The All-Party Parliamentary Group (APPG) on Religious Education found that the teaching of different beliefs and values was often given to teaching assistants, who receive little support, training or guidance.
A three-month inquiry by the APPG into the supply of and support for RE teachers in schools, including a review of evidence from more than 400 sources, stated that more than half of those teaching RE in secondary schools had no qualification or relevant expertise in the subjects.
The report found that teachers often lacked confidence, particularly in diverse and multi-cultural classrooms. Support for RE teachers at a local level had been hit by cuts to local authority funding because of the academies programme, MPs said. Furthermore bursaries for RE trainees have been cut leading to a big reductions in application for 2013/14.
Stephen Lloyd, chairman of the APPG, said “There are a large number of excellent RE teachers across the country who are doing a first-class job preparing children for the challenges life throws at them. But a range of policies, most notably those relating to the EBacc, academies and GCSE short courses, have served to lower RE’s status on the curriculum.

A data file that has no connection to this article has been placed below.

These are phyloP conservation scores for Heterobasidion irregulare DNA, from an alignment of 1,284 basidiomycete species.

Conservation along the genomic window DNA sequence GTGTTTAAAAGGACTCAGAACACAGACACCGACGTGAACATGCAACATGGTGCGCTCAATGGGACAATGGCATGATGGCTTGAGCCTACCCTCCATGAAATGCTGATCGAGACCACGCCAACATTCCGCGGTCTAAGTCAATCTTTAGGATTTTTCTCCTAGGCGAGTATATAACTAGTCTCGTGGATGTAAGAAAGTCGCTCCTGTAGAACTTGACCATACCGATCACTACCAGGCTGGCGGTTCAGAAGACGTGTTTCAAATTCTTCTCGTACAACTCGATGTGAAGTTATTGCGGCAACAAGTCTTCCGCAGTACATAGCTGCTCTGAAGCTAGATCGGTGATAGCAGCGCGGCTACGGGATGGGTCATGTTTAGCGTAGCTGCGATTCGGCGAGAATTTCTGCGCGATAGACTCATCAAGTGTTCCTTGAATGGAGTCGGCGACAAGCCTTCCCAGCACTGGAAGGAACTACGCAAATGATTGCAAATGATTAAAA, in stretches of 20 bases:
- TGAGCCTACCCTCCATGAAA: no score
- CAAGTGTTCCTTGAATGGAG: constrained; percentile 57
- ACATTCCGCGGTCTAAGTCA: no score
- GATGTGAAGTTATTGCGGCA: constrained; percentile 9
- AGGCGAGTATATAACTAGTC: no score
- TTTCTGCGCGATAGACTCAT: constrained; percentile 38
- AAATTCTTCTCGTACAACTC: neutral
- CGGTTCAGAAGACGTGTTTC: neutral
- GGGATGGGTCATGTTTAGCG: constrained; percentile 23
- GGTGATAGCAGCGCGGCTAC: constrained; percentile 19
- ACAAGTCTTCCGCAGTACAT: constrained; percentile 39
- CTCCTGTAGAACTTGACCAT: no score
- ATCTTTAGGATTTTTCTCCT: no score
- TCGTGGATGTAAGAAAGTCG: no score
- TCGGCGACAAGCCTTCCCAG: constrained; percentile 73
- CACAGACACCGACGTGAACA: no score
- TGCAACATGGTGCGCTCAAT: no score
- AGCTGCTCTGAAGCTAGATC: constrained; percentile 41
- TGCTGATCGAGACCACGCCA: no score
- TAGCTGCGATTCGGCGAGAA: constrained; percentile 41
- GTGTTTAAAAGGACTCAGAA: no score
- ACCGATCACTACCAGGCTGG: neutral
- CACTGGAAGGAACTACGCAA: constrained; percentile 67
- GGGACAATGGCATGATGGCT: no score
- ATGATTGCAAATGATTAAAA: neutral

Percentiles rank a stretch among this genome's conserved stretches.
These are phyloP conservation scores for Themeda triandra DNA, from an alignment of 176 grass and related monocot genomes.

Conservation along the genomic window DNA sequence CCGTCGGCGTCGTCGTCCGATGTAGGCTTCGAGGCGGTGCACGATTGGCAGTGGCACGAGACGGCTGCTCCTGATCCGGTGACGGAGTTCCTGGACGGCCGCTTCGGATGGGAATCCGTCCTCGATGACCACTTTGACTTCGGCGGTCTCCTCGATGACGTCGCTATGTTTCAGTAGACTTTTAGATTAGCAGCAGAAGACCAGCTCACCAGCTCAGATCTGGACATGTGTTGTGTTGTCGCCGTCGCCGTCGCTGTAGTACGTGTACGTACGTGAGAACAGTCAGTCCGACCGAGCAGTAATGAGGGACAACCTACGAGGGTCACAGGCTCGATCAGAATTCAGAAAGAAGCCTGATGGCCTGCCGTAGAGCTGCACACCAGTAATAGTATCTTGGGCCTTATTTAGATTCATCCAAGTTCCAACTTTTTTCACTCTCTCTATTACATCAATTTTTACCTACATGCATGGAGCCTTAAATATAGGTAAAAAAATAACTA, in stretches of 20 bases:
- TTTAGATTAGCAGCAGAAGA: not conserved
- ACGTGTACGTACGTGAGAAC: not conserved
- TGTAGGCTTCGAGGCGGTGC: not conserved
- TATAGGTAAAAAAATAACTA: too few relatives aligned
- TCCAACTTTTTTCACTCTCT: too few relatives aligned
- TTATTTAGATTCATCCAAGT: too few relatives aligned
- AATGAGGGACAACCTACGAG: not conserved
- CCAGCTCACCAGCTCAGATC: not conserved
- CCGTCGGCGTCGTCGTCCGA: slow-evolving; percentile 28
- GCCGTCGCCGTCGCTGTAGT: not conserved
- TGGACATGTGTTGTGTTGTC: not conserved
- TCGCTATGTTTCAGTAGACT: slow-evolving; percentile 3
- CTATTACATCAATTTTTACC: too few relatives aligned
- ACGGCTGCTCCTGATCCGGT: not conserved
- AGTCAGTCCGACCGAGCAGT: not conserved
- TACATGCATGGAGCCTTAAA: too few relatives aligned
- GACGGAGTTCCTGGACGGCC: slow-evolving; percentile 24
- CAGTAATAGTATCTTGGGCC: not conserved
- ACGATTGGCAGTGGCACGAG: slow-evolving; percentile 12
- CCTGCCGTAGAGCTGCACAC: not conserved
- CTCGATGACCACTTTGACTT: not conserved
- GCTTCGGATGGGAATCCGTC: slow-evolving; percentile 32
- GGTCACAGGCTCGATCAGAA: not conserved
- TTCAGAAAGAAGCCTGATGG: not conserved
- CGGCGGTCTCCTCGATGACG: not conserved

“It is illogical to think that we can dilute the professionalism and expertise needed to teach RE well and still have a generation of young people that understand and are sensitive to the growing levels of religious and non-religious diversity in our society.”
The inquiry found that the situation has been compounded by insufficient professional development opportunities for subject leaders, specialist teachers and those who take on the responsibility for teaching RE.
Evidence also revealed a wide variation in the amount and quality of initial teacher training for RE, with many trainee teachers stating they had little effective preparation to teach the subject.